His own work has been collaborative and wide-ranging. Many years ago he worked with Paul Cox, the film-maker, and also enjoyed a period working in the theatre on set designs. He played a role in the wetlands garden at Barwon Heads and twenty years ago collaborated with his wife, Veronica, who is a ceramicist, in a mural project at Coolaroo South Primary school. The school had been so badly vandalised and burgled by former students that there was a two- metre-high cyclone wire fence around the perimeter, topped with barbed wire and enclosing several locked gates. Each year the Year 6 students were invited to help build a series of murals within the school and although the project was funded for six years, the success of the scheme, as judged by the reduced level of vandalism, was so apparent after three years that the cyclone-wire fence was removed. This Peace Project/ Coolaroo South Model Project was later awarded the Australian Violence Prevention Award by the Prime Minister.

He was invited to work in Dublin in a collaborative Art for Amnesty program and has exhibited in many places of conflict, or Symbolic Sites, such as Robben Island, South Africa (where Nelson Mandela was imprisoned), the state of Georgia and Guernica, in the heart of the Basque country in Spain, and Kent State University in the USA. The Peace Project, a collection of 80 works, which were his response to the Hoddle Street massacre in Melbourne in 1987 was exhibited in Melbourne and Boston, USA, in 1993 and sparked an international response.

In 2005 he was invited back to Guernica to create an installation which would commemorate the 1937 German bombing of the town. Survivors of the raid, many in their 80’s wished for reconciliation, saying that they could forgive, but never forget. The Plaza of Light and Fire, which used ancient Basque imagery to do with the sun culminated in an event in which a central fire was used to light candles held by survivors, who then lit candles carried by other people from Guernica, until there were 1500 flames, representing those who died. An important part of the occasion was the ‘The Gernika Statement on Art and Peace’ which he helped draft. It said that the flame burns for all people who have been victims of violence no matter which side of the political agenda they are on, or where in the world they are. It was highly controversial, given that there was still sporadic violence occurring between the Basque separatists and the Spanish government. At the ceremony it was read in Basque, then in Spanish, and in German and French and English. The next day it was widely reported throughout Spain and also in a pro-separatist Basque newspaper. It became part of the dialogue between the two sides and shortly afterwards the museum in Guernica set up a room which covered the Basque mission, the very first public acknowledgement of this kind.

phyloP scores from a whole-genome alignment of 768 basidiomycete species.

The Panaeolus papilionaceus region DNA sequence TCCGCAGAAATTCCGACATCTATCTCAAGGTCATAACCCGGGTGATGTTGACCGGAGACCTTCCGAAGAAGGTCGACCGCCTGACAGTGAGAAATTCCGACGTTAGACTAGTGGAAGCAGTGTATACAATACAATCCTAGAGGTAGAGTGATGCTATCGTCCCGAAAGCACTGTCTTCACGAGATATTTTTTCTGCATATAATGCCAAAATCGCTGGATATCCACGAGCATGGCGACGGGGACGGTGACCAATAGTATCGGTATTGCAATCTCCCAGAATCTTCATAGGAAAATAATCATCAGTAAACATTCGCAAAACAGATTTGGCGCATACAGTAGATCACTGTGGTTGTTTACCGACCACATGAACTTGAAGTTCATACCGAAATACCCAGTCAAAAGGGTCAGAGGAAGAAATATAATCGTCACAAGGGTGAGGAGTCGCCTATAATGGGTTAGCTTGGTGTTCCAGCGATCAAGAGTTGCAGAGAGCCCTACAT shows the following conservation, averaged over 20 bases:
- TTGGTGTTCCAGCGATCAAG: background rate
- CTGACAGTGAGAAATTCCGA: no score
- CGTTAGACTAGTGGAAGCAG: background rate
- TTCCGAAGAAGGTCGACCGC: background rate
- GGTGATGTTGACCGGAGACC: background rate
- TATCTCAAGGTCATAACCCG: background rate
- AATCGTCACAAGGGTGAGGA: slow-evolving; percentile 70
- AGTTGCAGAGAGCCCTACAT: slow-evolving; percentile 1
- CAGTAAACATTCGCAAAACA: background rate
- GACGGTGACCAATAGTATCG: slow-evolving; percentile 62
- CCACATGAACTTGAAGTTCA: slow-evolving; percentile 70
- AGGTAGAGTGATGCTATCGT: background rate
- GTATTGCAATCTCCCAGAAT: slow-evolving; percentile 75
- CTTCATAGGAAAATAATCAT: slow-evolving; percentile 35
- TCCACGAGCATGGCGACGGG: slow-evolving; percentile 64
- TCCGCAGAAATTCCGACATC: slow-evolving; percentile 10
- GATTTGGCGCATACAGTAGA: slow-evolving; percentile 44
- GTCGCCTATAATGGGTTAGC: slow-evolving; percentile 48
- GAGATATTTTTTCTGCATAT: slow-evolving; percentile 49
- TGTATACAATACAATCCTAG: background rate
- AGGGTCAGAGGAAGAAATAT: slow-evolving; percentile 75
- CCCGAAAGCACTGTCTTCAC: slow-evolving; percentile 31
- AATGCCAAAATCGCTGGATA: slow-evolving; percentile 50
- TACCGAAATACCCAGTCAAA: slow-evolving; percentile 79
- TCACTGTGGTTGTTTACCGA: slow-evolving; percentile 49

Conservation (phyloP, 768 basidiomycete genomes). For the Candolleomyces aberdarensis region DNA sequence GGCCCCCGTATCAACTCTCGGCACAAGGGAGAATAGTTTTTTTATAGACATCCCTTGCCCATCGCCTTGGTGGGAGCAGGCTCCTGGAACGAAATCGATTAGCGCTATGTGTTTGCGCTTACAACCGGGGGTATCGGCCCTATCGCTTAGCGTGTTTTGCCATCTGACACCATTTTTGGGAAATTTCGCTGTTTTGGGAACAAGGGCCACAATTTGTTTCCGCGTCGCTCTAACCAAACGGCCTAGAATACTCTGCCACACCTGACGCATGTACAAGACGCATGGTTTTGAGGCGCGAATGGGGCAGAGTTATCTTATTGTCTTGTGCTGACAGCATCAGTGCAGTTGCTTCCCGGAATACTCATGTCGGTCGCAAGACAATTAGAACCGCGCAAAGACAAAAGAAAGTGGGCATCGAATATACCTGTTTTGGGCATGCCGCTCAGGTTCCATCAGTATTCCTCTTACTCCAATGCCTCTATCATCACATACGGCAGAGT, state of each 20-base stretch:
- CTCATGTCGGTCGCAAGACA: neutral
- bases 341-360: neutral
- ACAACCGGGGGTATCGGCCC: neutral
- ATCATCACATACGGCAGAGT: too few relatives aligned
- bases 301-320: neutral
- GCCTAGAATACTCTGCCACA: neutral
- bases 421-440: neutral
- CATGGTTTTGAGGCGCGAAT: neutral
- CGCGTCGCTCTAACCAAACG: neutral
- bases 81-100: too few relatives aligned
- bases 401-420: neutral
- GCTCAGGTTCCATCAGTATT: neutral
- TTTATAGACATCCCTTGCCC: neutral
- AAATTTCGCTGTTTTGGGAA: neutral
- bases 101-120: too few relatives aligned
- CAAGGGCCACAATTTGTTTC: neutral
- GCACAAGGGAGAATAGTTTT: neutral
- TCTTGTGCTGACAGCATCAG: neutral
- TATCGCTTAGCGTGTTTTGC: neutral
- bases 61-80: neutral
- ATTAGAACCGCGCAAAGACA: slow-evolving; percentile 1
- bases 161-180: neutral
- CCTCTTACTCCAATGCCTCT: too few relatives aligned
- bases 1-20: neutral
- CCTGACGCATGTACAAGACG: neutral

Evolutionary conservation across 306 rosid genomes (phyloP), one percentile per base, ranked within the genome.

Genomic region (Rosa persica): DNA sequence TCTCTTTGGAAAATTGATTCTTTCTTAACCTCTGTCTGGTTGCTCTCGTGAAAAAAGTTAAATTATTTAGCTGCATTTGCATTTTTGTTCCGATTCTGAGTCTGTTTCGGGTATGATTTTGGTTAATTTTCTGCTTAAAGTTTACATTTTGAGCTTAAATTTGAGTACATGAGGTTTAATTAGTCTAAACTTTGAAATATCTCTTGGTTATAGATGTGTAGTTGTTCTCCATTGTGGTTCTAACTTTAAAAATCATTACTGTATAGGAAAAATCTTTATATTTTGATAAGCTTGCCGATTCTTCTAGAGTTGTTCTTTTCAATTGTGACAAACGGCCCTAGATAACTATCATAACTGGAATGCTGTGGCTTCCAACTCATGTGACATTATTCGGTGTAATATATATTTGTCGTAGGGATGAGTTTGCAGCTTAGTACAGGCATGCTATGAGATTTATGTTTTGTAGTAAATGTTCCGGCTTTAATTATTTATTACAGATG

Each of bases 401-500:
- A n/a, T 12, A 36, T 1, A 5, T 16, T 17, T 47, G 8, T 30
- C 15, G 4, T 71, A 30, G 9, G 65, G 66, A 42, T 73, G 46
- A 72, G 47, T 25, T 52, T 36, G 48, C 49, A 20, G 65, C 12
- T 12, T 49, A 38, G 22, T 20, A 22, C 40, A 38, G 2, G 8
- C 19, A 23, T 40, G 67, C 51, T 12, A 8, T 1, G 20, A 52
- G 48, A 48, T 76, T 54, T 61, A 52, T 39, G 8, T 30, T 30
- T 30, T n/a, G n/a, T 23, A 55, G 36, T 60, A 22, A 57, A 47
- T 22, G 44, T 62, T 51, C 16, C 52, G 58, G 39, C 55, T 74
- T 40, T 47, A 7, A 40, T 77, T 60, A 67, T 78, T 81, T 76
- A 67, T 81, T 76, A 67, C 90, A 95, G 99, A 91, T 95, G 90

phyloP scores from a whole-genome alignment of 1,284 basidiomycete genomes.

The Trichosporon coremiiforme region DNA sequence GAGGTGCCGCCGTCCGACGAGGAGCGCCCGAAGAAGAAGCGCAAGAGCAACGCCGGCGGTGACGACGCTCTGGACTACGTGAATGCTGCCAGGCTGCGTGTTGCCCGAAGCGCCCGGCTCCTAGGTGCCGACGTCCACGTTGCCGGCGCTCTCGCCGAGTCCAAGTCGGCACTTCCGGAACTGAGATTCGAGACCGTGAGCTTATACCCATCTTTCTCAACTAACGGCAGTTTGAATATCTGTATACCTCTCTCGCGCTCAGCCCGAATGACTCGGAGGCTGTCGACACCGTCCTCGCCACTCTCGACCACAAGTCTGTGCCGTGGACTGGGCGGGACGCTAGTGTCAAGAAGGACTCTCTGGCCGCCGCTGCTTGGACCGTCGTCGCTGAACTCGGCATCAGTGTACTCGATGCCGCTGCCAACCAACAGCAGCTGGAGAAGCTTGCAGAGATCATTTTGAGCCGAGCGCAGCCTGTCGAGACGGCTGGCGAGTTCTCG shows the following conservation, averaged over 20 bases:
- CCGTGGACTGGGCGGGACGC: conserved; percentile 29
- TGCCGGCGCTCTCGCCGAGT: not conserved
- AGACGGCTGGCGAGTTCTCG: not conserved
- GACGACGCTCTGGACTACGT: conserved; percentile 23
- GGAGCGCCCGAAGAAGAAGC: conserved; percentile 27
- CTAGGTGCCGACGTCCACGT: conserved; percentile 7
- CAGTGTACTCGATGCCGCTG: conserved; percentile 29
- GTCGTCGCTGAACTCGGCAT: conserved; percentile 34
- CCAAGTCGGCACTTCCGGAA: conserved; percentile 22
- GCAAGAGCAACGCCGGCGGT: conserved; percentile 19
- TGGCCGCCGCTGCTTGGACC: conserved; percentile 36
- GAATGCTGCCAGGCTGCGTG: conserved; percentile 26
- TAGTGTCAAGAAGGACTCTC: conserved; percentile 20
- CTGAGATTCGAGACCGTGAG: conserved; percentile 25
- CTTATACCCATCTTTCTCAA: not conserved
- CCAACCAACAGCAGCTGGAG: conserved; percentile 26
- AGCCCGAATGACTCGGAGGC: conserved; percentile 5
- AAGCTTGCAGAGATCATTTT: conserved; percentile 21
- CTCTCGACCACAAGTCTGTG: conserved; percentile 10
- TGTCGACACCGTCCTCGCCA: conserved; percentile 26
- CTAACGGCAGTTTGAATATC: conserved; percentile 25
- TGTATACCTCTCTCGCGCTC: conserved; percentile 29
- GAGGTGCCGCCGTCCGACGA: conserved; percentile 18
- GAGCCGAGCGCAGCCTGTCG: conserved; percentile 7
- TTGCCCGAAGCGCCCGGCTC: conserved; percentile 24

A moving selection of works from The Archive of Humanist Art are included in an anthology of essays, Art and Humanist Ideals: Contemporary Perspectives.[2] It has an introduction by Bill Kelly who has compiled a large range of essays by prominent writers, critics, social theorists and art historians, both local and international. It is fertile ground for expanding an appreciation of humanist art in its more positive form.

At present he is a Creative Fellow at the State Library of Victoria, a twelve-month’s position which has given him an opportunity to research the Rare Book Collection and the Riley Collection. The Library has many items in storage which have never been published, such as posters, handbills and cartoons, and he hopes to be able to produce a book in due course. He is also planning a large installation within the State Library, possibly the Reading Room, so that will be something to watch out for over the ensuing months. In fact, it may be hard to miss, the current proposal being for a large series of drawings suspended in a 12-metre drop!


[1] Platform Papers No. 40, August 2014, published by Currency House, Sydney

[2] Art and Humanist Ideals: contemporary perspectives, an anthology compiled by William Kelly, Macmillan 2003